Date

2014

Department or Program

History

Primary Wellesley Thesis Advisor

Lidwien Kapteijns

Additional Advisor(s)

Quinn Slobodian

Abstract

Working and middle-class girls’ education underwent significant reform in Victorian England. These reforms have been widely studied, with scholars divided into two broad historiographical schools: one that emerged in the late 1970s and places emphasis on the theory behind the reform to argue that little changed, and one that developed around 1990 and focuses on tangible practical change to demonstrate that a transformation did indeed occur.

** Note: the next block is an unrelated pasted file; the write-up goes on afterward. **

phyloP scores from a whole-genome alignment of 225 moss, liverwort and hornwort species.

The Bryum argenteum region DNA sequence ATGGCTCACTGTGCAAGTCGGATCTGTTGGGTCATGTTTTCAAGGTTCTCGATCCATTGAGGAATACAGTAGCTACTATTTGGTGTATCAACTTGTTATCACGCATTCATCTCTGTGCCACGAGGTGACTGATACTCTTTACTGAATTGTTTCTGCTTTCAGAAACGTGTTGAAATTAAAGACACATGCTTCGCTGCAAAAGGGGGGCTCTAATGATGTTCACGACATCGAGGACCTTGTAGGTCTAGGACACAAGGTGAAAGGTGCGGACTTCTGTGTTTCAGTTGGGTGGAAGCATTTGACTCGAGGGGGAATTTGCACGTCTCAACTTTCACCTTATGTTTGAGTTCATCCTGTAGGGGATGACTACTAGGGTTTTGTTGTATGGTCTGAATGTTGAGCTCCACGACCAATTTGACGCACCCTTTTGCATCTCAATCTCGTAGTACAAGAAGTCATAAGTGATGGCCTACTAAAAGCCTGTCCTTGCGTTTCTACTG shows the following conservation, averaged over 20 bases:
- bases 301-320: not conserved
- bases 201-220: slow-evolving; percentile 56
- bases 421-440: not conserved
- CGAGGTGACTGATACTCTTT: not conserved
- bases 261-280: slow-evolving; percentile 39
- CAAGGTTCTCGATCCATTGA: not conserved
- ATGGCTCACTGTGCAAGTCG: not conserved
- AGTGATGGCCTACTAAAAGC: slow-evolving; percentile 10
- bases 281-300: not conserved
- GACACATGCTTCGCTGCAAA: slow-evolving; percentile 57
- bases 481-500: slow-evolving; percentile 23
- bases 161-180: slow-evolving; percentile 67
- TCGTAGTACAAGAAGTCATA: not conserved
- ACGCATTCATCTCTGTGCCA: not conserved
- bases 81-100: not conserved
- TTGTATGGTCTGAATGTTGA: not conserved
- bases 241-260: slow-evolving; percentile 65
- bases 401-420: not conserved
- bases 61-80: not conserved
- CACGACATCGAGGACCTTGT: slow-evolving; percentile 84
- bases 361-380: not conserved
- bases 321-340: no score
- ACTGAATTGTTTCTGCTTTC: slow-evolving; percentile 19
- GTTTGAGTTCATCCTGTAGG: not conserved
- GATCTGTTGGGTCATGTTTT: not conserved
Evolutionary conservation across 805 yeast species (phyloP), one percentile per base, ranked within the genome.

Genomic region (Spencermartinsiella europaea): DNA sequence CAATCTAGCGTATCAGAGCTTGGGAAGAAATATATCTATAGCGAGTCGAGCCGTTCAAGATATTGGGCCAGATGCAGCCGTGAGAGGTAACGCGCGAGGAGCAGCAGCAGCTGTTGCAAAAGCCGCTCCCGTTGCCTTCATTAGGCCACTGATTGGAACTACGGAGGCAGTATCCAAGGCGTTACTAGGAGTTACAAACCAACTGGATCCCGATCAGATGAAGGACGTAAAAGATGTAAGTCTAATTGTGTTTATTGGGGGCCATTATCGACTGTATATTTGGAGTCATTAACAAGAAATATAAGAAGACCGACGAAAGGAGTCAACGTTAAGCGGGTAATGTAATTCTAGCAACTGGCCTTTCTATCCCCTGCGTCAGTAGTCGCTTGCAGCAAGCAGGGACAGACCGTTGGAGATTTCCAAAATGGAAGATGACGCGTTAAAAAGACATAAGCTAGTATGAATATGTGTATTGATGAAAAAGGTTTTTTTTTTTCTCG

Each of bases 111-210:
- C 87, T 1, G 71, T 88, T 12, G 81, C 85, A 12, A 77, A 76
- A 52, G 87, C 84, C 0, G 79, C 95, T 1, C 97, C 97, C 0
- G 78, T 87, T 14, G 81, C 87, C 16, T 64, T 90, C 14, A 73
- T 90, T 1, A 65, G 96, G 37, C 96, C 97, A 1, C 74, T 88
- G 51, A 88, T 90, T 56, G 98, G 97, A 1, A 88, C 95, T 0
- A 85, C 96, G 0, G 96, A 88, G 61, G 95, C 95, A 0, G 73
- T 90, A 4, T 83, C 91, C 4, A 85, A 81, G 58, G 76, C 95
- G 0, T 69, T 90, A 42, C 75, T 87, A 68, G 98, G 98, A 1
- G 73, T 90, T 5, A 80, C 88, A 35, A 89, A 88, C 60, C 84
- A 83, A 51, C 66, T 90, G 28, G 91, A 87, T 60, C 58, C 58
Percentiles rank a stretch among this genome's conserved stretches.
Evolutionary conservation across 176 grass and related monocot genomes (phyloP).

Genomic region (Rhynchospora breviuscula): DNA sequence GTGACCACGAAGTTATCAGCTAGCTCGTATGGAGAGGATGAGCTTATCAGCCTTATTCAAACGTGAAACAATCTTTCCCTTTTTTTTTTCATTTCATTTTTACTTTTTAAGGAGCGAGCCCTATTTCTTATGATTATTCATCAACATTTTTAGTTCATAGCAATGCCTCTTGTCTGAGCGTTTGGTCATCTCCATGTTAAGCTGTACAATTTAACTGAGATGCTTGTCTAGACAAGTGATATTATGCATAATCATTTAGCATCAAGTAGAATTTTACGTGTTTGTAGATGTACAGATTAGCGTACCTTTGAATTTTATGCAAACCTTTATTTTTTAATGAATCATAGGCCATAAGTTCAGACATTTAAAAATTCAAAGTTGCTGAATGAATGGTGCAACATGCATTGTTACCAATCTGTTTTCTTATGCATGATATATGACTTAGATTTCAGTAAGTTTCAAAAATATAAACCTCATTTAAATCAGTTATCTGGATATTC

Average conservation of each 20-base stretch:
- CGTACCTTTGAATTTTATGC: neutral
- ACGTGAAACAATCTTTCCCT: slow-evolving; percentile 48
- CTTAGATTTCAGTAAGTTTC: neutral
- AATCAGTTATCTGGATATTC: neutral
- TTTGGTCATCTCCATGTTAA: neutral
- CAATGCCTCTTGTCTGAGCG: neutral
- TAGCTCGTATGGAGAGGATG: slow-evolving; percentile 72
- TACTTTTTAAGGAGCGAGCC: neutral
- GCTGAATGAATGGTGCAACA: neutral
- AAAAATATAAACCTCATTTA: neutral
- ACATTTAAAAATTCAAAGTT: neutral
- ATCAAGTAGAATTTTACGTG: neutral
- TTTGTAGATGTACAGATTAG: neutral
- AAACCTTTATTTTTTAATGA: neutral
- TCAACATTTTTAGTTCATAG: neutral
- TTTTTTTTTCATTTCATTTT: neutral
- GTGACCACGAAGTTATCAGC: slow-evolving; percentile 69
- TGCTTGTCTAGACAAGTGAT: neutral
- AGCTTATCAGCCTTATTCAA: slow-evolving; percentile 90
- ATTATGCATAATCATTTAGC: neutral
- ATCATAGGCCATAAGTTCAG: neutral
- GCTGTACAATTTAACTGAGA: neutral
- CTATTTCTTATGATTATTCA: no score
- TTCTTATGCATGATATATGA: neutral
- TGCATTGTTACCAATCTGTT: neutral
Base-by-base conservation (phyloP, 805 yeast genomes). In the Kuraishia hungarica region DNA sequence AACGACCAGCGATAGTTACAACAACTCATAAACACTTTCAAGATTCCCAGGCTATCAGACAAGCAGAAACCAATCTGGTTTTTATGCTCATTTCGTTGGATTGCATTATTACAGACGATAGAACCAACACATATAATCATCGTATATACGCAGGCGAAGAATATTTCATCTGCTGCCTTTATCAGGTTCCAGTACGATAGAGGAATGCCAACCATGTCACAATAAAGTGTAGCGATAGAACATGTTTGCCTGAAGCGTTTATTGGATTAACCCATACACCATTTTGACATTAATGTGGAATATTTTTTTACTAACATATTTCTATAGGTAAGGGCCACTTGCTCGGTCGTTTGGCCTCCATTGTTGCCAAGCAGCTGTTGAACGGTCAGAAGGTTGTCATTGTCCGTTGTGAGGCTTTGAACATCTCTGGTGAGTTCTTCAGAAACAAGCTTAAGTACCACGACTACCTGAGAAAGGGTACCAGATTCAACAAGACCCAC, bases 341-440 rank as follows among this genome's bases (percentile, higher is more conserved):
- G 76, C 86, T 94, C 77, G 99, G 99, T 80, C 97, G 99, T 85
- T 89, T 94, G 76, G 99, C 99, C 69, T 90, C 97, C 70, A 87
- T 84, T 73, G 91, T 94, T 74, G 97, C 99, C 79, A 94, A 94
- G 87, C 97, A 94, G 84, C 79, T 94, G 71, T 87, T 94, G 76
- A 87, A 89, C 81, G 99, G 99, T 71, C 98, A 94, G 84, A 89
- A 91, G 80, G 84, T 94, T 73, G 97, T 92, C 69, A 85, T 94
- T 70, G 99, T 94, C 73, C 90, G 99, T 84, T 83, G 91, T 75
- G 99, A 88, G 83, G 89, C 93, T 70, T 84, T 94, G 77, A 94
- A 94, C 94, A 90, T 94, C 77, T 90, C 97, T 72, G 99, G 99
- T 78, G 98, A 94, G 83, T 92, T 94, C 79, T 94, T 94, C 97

The purpose of this thesis is to bridge the gap between these two bodies of scholarship, examining the significance of girls’ educational reform from the subjective positions of some working-class and middle-class girls, as expressed in their memoirs. It demonstrates that while conservative attitudes regarding both the fundamental purpose and overall utility of girls’ education persisted (and indeed, remained prevalent) well into the late 19th century, major reforms within schools significantly altered the school experience for the majority of Victorian girls. These reforms drastically changed not only the educational but also the occupational landscape for young Victorian and Edwardian women. Thus this study concludes that girls’ educational reform, while not completely transformative, did transform the lives of many individual women.

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